Rethinking Analog-Digital Boundary from Circuit to System Level towards Reconfigurability of Everything

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Rethinking Analog-Digital Boundary from Circuit to System Level towards Reconfigurability of Everything
Thursday, March 10, 2016 - 4:30pm to 5:30pm
ALLEN (Extension) Building, 101X Auditorium
Dr Mike Shuo-Wei Chen, USC
Abstract / Description: 

The trend of modern electronic systems, such as wireless and wireline applications, demands increasing reconfigurability, bandwidth, and dynamic range, but low power and cost. On the other hand, the technology scaling is slowing down its pace and incurs significant cost particularly for analog designs. Those factors have driven the design community to pursue both new circuit and system architectures towards unprecedented flexibility, performance, and low cost. Wouldn’t it be nice to have an electronic system that can be arbitrarily configured based on user’s needs? In this talk, we will examine several such attempts recently demonstrated by our group members that show the importance/effectiveness of re-thinking the analog-digital boundary in both circuit and system level towards this goal. Several initial silicon prototypes achieve encouraging performance and flexibility in comparison with the state of the arts. More importantly, they tout the potential for many future extensions, and hopefully allow a different thinking for analog-digital interface circuit architecture to transform future electronic system designs.


Mike Shuo-Wei Chen received the B.S. degree from National Taiwan University in 1998, and the M.S. and Ph.D. degree from the University of California, Berkeley in 2002 and 2006, all in Electrical Engineering. As a graduate student, he proposed and demonstrated the asynchronous SAR ADC architecture, which has already been adopted today in industry. Since 2006, he has been working on mixed-signal and RF circuits for various wireless standards at Atheros communications (now Qualcomm-Atheros). He joined EE department at University of Southern California since 2011, and currently holds Colleen and Roberto Padovani Early Career Chair position. His research group is having fun with exploring the limit of analog mixed-signal, RF ICs, Bio-inspired electronics, and signal processing techniques for circuits and systems.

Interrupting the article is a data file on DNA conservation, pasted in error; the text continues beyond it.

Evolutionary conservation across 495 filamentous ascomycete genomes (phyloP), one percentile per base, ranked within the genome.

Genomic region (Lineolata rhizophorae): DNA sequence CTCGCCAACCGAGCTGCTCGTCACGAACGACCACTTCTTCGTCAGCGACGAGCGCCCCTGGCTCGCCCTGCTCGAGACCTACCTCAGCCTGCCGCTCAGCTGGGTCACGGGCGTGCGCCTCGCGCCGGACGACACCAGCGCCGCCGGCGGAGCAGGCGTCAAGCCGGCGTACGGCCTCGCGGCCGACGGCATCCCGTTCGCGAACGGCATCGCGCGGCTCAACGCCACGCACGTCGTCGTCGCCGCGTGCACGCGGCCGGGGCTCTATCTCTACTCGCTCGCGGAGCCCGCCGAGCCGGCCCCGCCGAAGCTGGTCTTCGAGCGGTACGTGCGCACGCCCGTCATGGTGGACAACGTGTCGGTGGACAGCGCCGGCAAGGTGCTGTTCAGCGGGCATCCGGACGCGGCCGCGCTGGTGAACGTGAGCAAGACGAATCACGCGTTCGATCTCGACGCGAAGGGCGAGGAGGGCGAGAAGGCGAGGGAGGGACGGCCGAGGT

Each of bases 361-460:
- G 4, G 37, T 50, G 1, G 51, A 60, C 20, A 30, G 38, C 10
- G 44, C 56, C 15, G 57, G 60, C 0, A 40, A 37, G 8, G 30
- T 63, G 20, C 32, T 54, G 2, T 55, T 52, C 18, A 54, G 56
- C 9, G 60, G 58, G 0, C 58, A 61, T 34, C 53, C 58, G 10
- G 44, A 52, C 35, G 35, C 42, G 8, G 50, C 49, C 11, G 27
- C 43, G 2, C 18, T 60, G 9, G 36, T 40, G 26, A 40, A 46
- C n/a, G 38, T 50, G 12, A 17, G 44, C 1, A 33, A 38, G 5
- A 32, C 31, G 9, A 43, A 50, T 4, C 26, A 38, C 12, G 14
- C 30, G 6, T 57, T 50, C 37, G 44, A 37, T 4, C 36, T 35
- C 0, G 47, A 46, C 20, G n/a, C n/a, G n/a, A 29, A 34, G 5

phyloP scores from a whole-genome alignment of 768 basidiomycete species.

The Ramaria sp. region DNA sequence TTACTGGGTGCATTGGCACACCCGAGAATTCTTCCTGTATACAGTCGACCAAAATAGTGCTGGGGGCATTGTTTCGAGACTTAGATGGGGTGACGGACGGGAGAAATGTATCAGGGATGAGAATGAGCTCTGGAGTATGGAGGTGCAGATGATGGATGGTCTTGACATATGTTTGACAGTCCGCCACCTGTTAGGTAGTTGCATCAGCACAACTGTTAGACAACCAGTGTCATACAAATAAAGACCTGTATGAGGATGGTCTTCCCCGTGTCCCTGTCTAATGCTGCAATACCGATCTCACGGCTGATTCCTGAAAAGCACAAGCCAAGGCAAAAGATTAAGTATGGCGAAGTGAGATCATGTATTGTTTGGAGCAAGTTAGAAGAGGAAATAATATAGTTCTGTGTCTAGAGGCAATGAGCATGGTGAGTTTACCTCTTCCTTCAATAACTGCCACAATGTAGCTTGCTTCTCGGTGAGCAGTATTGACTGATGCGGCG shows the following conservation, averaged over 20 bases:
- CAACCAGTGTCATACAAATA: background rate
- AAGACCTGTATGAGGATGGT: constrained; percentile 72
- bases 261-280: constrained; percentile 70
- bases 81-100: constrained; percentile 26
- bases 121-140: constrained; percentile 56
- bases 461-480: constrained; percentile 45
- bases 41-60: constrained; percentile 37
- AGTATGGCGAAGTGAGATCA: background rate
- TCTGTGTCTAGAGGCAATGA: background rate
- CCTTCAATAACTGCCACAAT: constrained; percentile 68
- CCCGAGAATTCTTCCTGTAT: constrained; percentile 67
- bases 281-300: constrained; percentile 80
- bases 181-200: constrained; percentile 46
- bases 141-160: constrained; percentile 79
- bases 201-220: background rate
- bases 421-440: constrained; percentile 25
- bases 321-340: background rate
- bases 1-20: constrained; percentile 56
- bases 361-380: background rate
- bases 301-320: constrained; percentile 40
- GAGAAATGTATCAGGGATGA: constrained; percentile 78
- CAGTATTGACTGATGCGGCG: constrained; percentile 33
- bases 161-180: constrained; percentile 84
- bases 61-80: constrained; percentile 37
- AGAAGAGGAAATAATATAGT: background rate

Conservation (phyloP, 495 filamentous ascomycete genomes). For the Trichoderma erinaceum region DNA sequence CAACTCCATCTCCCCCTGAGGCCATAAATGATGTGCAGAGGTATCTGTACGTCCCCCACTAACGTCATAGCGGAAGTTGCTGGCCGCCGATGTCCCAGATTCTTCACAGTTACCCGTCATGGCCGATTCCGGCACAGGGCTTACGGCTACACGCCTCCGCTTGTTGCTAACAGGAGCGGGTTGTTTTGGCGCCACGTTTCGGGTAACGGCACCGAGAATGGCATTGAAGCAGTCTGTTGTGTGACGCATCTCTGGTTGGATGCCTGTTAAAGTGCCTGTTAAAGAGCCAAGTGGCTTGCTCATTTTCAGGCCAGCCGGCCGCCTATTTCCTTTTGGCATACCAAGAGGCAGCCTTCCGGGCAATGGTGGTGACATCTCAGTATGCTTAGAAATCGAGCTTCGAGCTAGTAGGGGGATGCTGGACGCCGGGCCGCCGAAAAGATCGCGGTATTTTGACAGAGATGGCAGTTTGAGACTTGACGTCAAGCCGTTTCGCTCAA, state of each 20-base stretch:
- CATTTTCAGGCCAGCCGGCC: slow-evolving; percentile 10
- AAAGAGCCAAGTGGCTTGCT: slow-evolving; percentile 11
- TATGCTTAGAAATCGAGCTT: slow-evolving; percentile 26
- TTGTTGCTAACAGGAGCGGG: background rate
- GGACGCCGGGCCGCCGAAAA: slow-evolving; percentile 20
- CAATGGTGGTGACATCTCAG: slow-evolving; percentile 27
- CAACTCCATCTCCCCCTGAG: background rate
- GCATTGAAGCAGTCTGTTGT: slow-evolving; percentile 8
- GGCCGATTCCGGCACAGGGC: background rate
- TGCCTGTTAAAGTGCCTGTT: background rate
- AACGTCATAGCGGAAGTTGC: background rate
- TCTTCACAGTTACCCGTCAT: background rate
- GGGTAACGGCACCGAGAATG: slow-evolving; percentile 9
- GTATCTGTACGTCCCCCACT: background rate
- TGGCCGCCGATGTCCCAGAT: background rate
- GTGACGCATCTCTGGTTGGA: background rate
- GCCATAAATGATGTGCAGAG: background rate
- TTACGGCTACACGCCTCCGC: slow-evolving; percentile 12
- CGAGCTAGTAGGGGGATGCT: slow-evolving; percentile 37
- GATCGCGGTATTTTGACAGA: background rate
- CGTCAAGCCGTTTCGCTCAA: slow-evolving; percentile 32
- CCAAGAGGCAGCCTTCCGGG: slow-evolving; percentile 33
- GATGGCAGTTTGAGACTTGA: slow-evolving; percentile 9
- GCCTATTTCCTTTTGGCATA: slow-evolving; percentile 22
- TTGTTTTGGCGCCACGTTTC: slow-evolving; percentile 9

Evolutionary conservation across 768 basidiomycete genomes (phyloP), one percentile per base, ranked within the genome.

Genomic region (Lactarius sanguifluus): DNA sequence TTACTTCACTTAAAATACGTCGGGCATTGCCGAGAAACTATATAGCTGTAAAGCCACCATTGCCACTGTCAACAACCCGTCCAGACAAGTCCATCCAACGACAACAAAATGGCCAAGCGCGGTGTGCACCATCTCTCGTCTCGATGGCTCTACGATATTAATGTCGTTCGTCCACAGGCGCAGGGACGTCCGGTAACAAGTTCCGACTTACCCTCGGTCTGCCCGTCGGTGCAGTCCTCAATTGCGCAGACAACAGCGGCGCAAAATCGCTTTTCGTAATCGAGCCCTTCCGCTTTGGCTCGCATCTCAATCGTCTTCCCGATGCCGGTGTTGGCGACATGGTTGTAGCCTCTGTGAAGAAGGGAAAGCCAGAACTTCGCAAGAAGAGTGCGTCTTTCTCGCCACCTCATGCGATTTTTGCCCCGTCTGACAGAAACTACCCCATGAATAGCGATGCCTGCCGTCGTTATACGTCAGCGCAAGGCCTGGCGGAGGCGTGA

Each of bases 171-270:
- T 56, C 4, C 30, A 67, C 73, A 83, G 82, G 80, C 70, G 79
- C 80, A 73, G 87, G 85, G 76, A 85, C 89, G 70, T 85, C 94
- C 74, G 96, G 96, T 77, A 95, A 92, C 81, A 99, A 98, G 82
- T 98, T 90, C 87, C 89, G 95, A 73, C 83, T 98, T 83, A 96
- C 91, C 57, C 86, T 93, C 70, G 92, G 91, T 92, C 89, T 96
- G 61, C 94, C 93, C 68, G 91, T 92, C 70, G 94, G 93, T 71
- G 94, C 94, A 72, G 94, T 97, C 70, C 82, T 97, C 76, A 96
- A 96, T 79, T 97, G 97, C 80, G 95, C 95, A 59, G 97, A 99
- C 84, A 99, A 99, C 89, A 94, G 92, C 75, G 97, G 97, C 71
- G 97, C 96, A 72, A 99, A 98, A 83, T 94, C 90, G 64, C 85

Dr. Chen received an honourable mention in the Asian Pacific Mathematics Olympiad, 1994. He was the recipient of NSF Faculty Early Career Development (CAREER) Award, DARPA Young Faculty Award (YFA) both in 2014, UC Regents’ Fellowship at Berkeley in 2000 and Analog Devices Outstanding Student Award for recognition in IC design in 2006.